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Felix Adamo / The Californian

Stockdale Estates homeowner Michael Hansen, left, who built a wall on his property shutting off a walkway between the Stockdale- Amberton neighborhoods, and Amberton resident Bryan Bell, who wants the wall removed, talk following a meeting at the Panama-Buena Vista Union School board meeting where supporters of both sides turned out.

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Felix Adamo / The Californian

It was standing room only at the Panama-Buena Vista Union School Board meeting where residents turnout to speak on two separate topics, the recent bill signed into law regarding transgender students and the wall separating the Stockdale Estates and Amberton neighborhoods. Michael Hansen, front center, is the homeowner who built the wall shutting off the walkway between the two neighborhoods.

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Felix Adamo / The Californian

Amanda Webster was one of several people who spoke against the recent bill that was signed into law allowing transgender students to decide, among other things, what bathroom they use and what sports team to play on.

More than 100 people crowded into the normally quiet bimonthly meeting of the Panama-Buena Vista Union School District's board meeting Tuesday -- the first since Gov. Jerry Brown signed a new law mandating that public schools allow transgendered students to use restrooms and play on sex-segregated sports teams with the gender they identify with -- and they made their voices heard.

Although the law doesn't take effect until Jan. 1, angry parents demanded to know where board members stood on the controversial new law, and whether the district planned to fight it.

"This is opening up a can of worms," said David Mongold, a father of seven. "I really would like to know where each one of you stands on this. This is something that is so unbelievable. Can we hear this tonight?"

The matter was not on Tuesday night's agenda. Board of Trustees President Keith Wolaridge said simply, "This is not the forum."

Mongold shouted back, "Why isn't it?"

Parent Chase Baker said he didn't think the new law would protect transgendered students.

"Visciousness, bullying, I really believe in my heart that this new law is going to promote that, not discourage it," he said.

Miranda Green lamented that she didn't know how to explain to her 5- and 8-year-old children what transgendered even was.

Making sweeping accommodations for a small minority should not force parents into conversations with small children that are "very confusing," she said.

Amanda Webster, who has two children, said implementing the law would put child safety at risk.

"I strongly believe there will be cases of rape," she said. "There already are."

If a child is lesbian, gay, bisexual or transgendered, that's their business, Webster said. "I am a mom. How I raise my kids is my business. It's not a school's place to teach my children about transgendered (people)," Webster said.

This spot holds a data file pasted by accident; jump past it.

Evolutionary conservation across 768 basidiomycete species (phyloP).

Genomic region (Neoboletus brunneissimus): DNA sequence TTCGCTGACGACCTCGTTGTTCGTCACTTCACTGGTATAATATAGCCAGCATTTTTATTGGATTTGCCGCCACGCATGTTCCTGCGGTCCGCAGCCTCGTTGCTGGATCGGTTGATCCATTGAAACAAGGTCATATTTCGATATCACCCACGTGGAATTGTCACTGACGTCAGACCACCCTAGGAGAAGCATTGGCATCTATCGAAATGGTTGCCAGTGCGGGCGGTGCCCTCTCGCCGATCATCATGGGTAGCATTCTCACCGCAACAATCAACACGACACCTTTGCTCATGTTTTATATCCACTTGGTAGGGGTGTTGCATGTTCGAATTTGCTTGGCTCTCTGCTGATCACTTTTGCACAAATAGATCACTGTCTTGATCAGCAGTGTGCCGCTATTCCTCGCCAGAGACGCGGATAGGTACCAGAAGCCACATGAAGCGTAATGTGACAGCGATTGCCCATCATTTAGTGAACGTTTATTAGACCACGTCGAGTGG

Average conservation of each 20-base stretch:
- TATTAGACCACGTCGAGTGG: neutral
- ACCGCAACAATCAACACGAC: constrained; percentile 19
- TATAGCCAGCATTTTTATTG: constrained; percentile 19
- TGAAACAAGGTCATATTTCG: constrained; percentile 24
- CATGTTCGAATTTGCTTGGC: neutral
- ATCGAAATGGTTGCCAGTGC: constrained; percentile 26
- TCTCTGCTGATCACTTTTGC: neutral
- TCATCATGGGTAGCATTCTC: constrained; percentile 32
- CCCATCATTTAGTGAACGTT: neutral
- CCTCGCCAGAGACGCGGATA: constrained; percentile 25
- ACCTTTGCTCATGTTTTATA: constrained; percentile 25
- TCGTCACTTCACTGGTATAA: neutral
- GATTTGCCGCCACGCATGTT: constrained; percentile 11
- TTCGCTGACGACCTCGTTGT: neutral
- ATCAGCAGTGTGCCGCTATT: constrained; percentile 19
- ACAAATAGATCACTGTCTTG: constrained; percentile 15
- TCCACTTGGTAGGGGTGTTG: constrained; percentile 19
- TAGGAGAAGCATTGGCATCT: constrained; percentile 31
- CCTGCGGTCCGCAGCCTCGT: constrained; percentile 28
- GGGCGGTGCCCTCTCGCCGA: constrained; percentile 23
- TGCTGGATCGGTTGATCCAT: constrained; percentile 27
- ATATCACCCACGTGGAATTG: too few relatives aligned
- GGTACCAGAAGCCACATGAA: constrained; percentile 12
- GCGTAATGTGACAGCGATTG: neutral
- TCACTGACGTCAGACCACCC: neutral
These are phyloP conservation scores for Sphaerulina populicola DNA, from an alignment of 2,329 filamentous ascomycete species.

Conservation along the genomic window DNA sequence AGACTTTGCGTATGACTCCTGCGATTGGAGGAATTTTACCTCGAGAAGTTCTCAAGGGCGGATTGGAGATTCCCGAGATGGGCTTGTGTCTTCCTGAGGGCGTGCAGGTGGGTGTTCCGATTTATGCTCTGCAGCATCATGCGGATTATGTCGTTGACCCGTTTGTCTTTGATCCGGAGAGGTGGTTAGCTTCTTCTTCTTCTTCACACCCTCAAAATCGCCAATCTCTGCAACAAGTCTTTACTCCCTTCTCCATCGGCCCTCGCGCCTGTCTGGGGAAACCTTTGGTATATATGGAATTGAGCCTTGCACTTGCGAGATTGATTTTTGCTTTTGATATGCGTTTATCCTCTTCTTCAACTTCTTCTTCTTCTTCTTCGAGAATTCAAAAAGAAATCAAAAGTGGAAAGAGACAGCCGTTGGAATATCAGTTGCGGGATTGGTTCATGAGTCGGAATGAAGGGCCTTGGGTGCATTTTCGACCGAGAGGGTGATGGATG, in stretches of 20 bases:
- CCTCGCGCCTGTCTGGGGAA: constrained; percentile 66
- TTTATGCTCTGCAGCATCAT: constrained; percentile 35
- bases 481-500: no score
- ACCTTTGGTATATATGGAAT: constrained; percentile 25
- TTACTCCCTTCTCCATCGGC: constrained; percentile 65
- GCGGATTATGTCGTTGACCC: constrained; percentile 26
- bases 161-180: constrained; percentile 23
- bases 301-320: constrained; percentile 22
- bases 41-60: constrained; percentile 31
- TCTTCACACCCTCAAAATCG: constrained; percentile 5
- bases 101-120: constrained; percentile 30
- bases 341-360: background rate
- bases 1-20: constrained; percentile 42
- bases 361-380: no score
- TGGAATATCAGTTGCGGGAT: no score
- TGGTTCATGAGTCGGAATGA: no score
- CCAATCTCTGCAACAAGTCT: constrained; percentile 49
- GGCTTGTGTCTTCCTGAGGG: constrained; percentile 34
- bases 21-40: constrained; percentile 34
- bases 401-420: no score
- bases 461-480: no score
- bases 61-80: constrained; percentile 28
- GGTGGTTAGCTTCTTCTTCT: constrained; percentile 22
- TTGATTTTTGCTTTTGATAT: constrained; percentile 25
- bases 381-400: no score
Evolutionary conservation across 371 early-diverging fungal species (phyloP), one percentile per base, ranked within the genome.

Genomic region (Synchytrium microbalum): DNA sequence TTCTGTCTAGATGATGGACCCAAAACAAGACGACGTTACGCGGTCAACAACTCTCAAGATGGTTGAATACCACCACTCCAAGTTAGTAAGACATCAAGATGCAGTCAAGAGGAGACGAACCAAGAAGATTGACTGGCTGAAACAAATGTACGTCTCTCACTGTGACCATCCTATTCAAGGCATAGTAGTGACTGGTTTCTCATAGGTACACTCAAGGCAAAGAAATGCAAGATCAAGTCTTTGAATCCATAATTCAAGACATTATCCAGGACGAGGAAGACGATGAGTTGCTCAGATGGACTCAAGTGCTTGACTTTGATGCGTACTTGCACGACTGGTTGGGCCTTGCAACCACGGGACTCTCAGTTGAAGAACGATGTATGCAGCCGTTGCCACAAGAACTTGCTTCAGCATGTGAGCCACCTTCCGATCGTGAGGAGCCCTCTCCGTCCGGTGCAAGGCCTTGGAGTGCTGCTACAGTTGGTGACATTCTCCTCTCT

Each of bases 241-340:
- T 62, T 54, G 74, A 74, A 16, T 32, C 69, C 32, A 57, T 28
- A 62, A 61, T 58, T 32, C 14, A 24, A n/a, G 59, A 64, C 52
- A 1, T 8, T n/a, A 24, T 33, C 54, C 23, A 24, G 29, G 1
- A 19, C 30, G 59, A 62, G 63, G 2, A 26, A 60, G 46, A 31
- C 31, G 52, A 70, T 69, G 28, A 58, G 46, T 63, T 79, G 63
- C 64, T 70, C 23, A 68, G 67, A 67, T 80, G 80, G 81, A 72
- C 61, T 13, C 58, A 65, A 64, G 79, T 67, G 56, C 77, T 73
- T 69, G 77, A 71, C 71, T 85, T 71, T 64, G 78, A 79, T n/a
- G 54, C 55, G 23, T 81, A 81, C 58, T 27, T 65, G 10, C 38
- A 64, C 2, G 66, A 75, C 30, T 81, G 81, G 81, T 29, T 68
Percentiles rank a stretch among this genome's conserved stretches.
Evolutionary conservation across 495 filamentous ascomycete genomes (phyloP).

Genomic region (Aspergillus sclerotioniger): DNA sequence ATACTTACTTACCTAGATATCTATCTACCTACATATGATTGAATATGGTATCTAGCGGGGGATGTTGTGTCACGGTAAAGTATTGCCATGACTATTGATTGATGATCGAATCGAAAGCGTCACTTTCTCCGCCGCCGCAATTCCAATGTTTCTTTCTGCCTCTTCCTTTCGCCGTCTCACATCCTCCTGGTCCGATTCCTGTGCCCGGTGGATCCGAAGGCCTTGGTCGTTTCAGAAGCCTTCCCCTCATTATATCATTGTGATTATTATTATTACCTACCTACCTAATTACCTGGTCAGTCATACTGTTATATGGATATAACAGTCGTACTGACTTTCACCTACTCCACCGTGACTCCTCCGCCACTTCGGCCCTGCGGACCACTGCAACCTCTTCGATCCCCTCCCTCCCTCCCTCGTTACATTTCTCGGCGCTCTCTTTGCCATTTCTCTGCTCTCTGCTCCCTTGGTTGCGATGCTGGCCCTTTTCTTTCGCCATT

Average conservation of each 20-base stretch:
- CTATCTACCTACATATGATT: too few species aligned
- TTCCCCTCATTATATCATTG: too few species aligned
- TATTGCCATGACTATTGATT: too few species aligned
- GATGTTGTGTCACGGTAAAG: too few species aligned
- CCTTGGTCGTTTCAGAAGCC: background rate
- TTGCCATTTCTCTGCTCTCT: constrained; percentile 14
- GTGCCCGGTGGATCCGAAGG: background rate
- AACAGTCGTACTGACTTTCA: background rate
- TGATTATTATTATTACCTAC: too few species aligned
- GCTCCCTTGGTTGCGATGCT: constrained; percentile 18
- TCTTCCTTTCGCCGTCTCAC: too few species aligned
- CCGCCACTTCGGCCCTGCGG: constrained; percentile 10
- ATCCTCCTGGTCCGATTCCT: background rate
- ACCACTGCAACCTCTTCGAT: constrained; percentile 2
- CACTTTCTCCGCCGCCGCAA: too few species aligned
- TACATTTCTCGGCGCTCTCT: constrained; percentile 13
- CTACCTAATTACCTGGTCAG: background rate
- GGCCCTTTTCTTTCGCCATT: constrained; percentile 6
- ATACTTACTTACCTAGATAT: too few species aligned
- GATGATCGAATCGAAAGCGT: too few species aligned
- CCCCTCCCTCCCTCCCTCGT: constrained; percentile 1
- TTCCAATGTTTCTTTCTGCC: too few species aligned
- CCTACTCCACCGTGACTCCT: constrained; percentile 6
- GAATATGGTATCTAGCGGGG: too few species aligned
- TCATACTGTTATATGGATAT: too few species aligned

She added that she would home school her children before she would allow them to attend school in such an environment.

Superintendent Kevin Silberberg said the board had limited options for responding to the law, including passing a resolution, or telling the state that the law would be "very difficult to implement in our community."

But he cautioned the board to remember that as a public school, it is responsible for "every student in the district...every student."

No one at the meeting spoke in support of AB 1266, which was signed into law Monday, but LGBT groups have praised it as critical protection for vulnerable students.

"We know from decades of experience and research that students learn best when they feel safe and included at school," the Human Rights Campaign wrote on a blog.

Panama isn't the only district worrying about the new law. Kern High School District Trustee Mike Williams posted on Facebook that parents should home school their children or send them to private school, and urged people to call the governnor's office to voice their opposition.

Some of the angry parents at Panama's meeting weren't there to speak on the transgender rights law.

Many were part of an ongoing campaign to demolish a wall erected between the southwest Bakersfield neighborhoods of Amberton and Stockdale Estates.

The wall, erected by a homeowner on his own property on June 14, blocks an access point previously used by a generation of children to walk to Stockdale Elementary and Actis Junior High, avoiding the busier major streets surrounding the two neighborhoods.

It turns out the homeowner, Michael Hansen, works for Automated Data Services, or ADS, a vendor that does business with the district providing backup data storage.

Several speakers Tuesday asked the district to terminate that contract to put pressure on Hansen to take down the wall.

"Use that special relationship to communicate with Mr. Hansen," said Bryan Bell. "Let him know the damage that he is doing to the community that he serves through you."

Attorneys for Hansen and ADS co-owner John Buckley said the wall dispute was a private matter unrelated to the district's contract with the company.

"The attempt to negate contractual relations is somewhat unseemly, and I believe it sets a very bad precedent," said ADS attorney Murray Tragish. "I think it's somewhat dangerous."

The district recently announced that it has added a third bus stop to carry students cut off by the wall to Stockdale Elementary School, but mother Keri Mikkelsen said that would not address safety concerns. Children who participate in after-school activities such as sports can't ride the bus, she said, and some children may accidentally miss the bus.

"God help any of you...if one child, one child is hurt or killed. God help you," she said.